Video streaming is one of the increasingly popular, as well as demanding, applications on smartphones today. In this paper, we consider a group of smartphone users, within proximity of each other, who are interested in watching the same video from the Internet at the same time. The common practice today is that each user downloads the video independently using her own cellular connection, which often leads to poor quality. We design, implement, and evaluate a novel system, MicroCast, that uses the resources on all smartphones of the group in a cooperative way so as to improve the streaming experience. Each 4 phone uses simultaneously two network interfaces: the cellular to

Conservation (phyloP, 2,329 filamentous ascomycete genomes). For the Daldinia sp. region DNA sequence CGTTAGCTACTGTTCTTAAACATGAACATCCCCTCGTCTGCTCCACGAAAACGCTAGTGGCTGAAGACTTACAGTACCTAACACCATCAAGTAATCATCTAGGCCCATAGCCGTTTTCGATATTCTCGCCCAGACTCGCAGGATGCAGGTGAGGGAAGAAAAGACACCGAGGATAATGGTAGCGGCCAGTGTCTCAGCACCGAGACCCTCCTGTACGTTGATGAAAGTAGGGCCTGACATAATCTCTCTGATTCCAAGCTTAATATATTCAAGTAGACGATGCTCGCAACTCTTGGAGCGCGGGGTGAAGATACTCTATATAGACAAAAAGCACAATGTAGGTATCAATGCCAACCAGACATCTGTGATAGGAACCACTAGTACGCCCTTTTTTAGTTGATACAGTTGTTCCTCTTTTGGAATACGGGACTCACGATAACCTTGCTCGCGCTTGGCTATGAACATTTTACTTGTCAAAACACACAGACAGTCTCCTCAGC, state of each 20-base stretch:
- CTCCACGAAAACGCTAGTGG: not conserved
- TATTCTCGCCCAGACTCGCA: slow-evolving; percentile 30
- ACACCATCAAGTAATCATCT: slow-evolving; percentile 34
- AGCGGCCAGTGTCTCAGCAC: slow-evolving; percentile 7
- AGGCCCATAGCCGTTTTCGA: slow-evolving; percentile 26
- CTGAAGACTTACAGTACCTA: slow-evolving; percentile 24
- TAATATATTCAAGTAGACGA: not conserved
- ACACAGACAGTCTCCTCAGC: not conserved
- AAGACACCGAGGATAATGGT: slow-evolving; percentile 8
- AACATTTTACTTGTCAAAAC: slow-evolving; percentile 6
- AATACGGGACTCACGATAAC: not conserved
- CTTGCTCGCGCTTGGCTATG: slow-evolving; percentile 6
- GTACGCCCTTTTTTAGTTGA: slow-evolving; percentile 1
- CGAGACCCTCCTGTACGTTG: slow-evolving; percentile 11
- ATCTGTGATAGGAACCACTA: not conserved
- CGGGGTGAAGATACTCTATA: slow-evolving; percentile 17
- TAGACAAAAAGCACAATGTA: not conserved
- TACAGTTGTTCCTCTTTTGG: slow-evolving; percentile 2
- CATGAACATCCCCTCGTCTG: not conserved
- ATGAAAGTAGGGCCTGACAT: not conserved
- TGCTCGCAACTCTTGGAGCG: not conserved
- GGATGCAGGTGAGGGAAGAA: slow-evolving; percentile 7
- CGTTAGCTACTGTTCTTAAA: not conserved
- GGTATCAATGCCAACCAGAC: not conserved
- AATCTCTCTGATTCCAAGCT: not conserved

connect to the video server and the WiFi to connect to the rest of the group. Key ingredients of our design include the following. First, we propose a scheduling algorithm, MicroDownload, that decides which parts of the video each phone should download from the server, based on the phones’ download rate. Second, we propose a novel all-to-all local dissemination scheme, MicroNC-P2, for sharing content among group members, which outperforms state-of-the-art peer-to-peer schemes in our setting. MicroNC-P2 is designed to exploit WiFi overhearing and network coding, based on a local packet broadcast framework, MicroBroadcast, which we developed specifically for Android phones. We evaluate MicroCast on a testbed consisting of seven Android phones, and we show that it brings significant performance benefits without battery penalty.